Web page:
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Manuel de Layet [Celluloid 05.25.15] thriller drama mystery crime

"Wer mit Ungeheuern kämpft, mag zusehn, dass er nicht dabei zum Ungeheuer wird. Und wenn du lange in einen Abgrund blickst, blickt der Abgrund auch in dich hinein." - Jenseits von Gut und Böse 1886

The latest Villeneuve, Sicario laboriously tries to commit that simple a concept as Aphorism 146 into moving pictures. The result is flavorless, predictable and, as with a good cross section of the official selection this year, hardly worthy of being seen on a big screen.

I'm pretty disappointed. I mean with all the buzz around you were guaranteed a less than stellar experience, but being able to thoroughly encapsulate a whole feature film with a pair of sentences from Nietzsche should NOT happen at this time and place. When the
whole crux of the matter is contained in the paltry twenty eight words above, what is left for me to write about ?

If I quote the press kit, the synopsis reads: "In the lawless border area stretching between the U.S. and Mexico, an idealistic FBI agent [Emily Blunt] is enlisted by an elite government task force official [Josh Brolin] to aid in the escalating war against drugs. Led by an enigmatic consultant with a questionable past [Benicio Del Toro], the team sets out on a clandestine journey forcing Kate to question everything that she believes in order to survive." And honestly I didn't see quite that.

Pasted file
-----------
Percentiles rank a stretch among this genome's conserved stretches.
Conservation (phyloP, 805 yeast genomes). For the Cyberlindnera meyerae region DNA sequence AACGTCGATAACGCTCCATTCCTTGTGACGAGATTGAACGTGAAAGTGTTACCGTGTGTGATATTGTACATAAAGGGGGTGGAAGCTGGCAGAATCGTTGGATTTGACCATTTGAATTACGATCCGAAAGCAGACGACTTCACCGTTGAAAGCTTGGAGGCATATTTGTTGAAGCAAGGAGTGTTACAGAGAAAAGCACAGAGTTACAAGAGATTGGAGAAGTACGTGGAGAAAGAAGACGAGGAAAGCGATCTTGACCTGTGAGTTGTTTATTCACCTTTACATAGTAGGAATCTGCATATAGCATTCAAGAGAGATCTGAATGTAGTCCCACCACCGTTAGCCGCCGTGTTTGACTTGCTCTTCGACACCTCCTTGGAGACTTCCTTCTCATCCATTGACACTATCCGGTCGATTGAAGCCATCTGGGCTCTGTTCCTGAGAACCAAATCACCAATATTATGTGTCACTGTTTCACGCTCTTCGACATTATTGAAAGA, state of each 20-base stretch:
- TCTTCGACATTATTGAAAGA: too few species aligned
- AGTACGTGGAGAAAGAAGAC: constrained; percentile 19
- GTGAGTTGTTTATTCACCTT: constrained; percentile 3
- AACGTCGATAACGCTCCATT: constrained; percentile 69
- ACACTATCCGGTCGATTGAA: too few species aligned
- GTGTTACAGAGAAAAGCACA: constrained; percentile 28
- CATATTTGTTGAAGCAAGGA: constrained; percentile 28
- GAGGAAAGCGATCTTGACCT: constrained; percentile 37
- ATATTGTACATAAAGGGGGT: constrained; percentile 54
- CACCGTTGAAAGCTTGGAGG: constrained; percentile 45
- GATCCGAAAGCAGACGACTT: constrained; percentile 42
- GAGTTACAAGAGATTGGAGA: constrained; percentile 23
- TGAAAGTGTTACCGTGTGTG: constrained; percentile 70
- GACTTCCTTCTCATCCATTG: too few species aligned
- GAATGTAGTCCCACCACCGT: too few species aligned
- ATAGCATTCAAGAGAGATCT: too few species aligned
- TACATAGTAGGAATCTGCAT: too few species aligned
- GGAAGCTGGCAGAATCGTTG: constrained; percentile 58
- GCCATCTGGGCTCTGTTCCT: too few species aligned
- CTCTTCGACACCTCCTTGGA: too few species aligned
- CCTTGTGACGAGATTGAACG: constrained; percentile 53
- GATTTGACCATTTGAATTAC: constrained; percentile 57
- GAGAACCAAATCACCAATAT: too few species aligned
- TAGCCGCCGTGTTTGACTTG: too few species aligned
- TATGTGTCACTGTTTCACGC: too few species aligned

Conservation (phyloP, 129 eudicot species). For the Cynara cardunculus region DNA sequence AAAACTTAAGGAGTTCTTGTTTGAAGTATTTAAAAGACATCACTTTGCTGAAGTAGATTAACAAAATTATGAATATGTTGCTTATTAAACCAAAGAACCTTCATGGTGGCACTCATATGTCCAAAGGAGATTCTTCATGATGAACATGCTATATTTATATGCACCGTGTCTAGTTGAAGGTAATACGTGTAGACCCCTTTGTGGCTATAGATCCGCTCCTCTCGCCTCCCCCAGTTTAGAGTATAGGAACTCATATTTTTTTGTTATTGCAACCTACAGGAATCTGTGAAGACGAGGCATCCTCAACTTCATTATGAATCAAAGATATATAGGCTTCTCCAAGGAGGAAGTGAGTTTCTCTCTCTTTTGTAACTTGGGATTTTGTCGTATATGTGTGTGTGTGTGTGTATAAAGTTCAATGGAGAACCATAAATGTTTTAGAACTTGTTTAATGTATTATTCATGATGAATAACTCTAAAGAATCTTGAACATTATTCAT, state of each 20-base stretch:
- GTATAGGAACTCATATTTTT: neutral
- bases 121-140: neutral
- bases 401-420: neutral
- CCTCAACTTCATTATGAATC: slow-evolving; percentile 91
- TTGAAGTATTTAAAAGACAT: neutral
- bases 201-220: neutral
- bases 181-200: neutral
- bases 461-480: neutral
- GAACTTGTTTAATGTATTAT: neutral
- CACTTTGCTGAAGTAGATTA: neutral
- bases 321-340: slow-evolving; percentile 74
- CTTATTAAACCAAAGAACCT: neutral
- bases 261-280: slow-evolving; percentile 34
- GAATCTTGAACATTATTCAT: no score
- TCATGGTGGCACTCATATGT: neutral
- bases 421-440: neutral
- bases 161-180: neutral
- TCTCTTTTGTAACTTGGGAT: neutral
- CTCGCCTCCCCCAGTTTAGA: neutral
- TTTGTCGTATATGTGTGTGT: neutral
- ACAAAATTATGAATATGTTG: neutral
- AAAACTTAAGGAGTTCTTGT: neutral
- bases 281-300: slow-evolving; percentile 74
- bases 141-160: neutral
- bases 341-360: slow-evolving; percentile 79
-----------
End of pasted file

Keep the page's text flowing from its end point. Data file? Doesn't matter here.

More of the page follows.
The character of Kate isn't idealistic rather, it's the epitome of the civil servant stereotype; she cannot live without following a set rules and procedures. While she actually volunteers for the black ops job, she is unable to adapt or even to understand the stakes at play or follow a direct order, basically putting everything in jeopardy on multiple occasions. She is the Abyss gazer, the reality she faces in the course of the plot will shatter her foundations, making her even more psychorigid and obnoxious. And quite hilarious as a corollary.

As for the central character, while Del Toro plays him between silent rage and crushing desperation, the actual background story on how he became the Dragon is a tad ludicrous - even for such a clichéd narrative.

There are beautiful shots of the desert and badlands trying to set a mood the actual script can't provide and a less than necessary recourse to artificial pathos enhancer. At regular intervals we are treated with little "meanwhile, back in Juarez" sequences. A father having breakfast with his wife and son, planning mundane activities like football.

At the second one you're basically certain the guy will get killed and thrown in a ditch to show how the big bad drug cartels affects the lives of everyone and yada yada... Like the piles of mutilated corpses littering the streets aren't enough to convey that idea. Are there really people that are sensitive to that Methuselah era plot recourse?

This one is a good for a free cable access production but nothing more.

Recommended Release: Enemy

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